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Problems of developing remedial strategy for the uranium ore processing legacy site Pridneprovsky Chemical Plant Site (Dneprodzerginsk, Ukraine)

Jun 25, 2014, 5:10 PM
VIC, Poster area (Vienna)

VIC, Poster area


Vienna International Centre, Vienna
Poster Health, safety and environment Poster Session


Mr Viktor Riazantsev (State Nuclear Regulatory Inspectorate, Kiev, Ukraine)


In this paper we present results of works and studies carried out in the frame of ongoing national and international projects aimed at developing the remedial strategy for the Soviet era legacy uranium production site Pridneprovsky Chemical Plant, Dneprodzerginsk, Ukraine. The site includes several uranium mill tailings, contaminated buildings, ore storage grounds and other contaminated facilities. Taking into account the necessity to implement provisions of the new IAEA standards (Radiation Protection and Safety of Radiation Sources: International Basic Safety Standards, No. GSR Part 3 (Interim) and others) as well as the provisions of the ICRP 103 publication, SNRIU developed the draft of the new licensing requirements for activities of uranium ores processing. These requirements include provisions for radiation safety for decommissioning of uranium facilities (including legacy sites). These new requirements take into account achievements of best practices, include: requirements to provide comprehensive safety analysis for designing, realization of rehabilitation measures, as well as requirement to produce the complete and adequate assessment of the risks for humans and the environment after completion of rehabilitation works. The possibility of using these licensing requirements by Central Asian countries for support of the rehabilitation of the legacy uranium sites is considered. One other subject is characterization of contamination of environment by radionuclides and toxic substances at the legacy cite. For this purpose the waste material, soil, groundwater and surface water samples were collected and systematically analyzed for radionuclides of U-238 decay series, toxic metals and major ions in 2012-13. An important focus of the study was chemo-toxic substances and their potential impact on population and environment. Special attention was paid to QA/QC issues. Monitoring data show that the most mobile radioactive contaminant in groundwater is uranium. Uranium mobility in groundwater is supposedly promoted by oxidizing conditions and complexation with hydrocarbonate. The key toxic contaminants of concern for groundwater and surface water are Mn, Pb, Ni, Cd, Co and As. In addition, groundwater has elevated concentrations of ammonia, potassium, sodium, sulphate, chlorine and other ions. The radionuclide and chemical pollution is related to technological process (uranium ore leaching by nitric and sulphuric acid, neutralization by lime and ammonia, radiochemical effluents, etc.) and to composition of uranium ore rock minerals. The problem is complicated by the fact that apart from the uranium mill tailings, there are multiple industrial sources of atmospheric pollution and wastewater releases (metallurgical, chemical industry) in the vicinity of the study site. Our results indicate that comprehensive risk assessment of the uranium legacy site with respect to both radionuclides and toxic chemicals is needed to develop the remedial strategy. Cross-influences from industrial sources and background chemical pollution in the study region also need to be taken into account for developing rational remedial objectives and clean-up criteria for the legacy site. The reported results are obtained in the frame of international project ENSURE-Academic funded by Swedish SIDA.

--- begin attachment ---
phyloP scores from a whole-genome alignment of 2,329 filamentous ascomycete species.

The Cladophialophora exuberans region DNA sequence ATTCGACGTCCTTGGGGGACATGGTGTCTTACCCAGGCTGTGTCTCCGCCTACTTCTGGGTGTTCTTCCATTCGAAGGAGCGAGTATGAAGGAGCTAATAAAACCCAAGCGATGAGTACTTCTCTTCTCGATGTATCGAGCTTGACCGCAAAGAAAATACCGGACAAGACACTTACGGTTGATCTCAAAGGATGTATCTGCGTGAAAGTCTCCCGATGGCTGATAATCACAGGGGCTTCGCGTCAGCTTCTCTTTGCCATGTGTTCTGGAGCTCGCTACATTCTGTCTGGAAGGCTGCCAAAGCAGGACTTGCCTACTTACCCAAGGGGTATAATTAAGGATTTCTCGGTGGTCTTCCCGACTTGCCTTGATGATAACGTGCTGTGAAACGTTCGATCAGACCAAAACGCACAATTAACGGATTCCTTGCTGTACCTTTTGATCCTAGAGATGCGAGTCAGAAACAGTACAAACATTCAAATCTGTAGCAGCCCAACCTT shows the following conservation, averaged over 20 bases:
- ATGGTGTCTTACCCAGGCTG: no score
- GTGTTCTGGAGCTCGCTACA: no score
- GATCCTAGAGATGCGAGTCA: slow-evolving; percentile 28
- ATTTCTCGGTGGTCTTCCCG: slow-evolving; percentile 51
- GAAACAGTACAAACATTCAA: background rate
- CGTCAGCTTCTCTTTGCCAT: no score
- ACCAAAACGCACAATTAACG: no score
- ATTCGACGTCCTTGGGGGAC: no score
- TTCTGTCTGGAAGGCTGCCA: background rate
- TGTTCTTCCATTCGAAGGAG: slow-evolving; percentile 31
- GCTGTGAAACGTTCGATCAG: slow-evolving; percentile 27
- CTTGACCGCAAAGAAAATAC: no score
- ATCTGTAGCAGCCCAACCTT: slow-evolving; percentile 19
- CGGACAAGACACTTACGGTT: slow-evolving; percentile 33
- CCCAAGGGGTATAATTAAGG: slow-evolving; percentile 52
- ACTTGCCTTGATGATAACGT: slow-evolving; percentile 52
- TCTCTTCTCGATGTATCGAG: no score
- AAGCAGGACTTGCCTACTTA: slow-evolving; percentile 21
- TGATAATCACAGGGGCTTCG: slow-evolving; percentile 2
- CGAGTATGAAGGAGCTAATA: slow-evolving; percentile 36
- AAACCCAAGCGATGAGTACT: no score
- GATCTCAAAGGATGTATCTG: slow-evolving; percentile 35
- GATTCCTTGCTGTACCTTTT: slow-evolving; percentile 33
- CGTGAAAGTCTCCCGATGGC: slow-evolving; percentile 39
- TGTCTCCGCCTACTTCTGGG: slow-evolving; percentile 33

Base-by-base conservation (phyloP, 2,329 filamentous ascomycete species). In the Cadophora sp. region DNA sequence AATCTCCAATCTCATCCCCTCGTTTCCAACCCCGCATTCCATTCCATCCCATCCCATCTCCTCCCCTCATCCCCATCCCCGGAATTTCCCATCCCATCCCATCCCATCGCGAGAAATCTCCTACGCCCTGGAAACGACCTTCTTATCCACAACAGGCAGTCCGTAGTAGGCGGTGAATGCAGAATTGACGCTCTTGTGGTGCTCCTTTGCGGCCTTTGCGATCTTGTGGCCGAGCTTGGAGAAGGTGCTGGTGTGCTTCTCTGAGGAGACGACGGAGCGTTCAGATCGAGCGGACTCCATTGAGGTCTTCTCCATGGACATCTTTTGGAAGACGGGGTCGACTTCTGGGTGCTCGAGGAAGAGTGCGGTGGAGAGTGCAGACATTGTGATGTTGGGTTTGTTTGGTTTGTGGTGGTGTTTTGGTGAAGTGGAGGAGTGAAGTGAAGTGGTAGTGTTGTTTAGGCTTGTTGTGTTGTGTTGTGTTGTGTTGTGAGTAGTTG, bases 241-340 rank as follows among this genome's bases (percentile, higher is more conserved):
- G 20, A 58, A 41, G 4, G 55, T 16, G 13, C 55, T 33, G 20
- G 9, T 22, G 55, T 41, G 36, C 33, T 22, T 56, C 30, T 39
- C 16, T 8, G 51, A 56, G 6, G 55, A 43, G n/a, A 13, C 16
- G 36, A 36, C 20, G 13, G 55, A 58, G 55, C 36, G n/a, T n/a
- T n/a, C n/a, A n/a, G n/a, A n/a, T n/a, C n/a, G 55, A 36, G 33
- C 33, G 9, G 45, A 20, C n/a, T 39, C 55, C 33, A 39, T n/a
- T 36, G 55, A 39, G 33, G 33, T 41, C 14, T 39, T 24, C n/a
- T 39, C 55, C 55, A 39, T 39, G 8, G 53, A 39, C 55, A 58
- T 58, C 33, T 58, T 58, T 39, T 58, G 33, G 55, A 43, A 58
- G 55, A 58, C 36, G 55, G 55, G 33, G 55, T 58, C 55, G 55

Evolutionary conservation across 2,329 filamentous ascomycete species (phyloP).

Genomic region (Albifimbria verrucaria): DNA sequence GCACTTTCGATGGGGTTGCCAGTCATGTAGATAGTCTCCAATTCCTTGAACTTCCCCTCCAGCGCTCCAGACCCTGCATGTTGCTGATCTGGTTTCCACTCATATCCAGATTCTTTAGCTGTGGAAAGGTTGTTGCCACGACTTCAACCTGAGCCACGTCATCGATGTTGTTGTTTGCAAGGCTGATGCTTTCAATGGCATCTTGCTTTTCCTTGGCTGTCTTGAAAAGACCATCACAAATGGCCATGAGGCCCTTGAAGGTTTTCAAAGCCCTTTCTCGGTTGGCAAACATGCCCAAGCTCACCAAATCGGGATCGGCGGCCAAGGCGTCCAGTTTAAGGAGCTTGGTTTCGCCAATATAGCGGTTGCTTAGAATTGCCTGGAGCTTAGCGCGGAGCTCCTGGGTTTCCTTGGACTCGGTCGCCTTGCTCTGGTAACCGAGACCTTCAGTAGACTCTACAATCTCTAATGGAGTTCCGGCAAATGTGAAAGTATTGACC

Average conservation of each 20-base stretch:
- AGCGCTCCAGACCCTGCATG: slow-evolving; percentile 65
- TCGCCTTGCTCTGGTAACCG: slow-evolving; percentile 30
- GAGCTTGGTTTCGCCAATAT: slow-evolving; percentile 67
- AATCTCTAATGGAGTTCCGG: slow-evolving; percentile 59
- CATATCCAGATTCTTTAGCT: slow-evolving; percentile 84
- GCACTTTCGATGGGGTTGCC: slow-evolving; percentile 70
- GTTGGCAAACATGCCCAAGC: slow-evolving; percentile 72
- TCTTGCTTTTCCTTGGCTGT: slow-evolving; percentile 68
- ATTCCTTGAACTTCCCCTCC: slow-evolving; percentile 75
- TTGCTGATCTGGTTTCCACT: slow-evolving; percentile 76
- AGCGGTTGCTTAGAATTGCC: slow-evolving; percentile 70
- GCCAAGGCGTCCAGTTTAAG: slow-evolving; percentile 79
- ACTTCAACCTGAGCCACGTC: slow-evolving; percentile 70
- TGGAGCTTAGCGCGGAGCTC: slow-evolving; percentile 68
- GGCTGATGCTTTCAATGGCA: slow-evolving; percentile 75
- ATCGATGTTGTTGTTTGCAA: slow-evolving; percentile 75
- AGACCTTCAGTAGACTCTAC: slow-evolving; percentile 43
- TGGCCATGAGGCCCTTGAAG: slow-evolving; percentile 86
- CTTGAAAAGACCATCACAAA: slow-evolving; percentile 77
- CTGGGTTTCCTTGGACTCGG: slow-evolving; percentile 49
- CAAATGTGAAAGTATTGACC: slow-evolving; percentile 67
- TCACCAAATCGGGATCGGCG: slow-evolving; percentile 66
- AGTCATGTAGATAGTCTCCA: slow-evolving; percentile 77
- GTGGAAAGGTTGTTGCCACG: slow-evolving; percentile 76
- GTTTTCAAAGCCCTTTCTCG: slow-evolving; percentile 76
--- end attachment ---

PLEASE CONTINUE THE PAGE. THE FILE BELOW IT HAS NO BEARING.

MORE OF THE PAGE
Primary author

Mr Viktor Riazantsev (State Nuclear Regulatory Inspectorate, Kiev, Ukraine)


Dr Alexander Skalskyy (Institute of Geological Sciences, Kiev, Ukraine) Dr Dmitri Bugai (Institute of Geological Sciences, Ukrainian National Academy of Sciences) Dr Ekaterina Tkachenko (Institute of Geological Sciences, Kiev, Ukraine)

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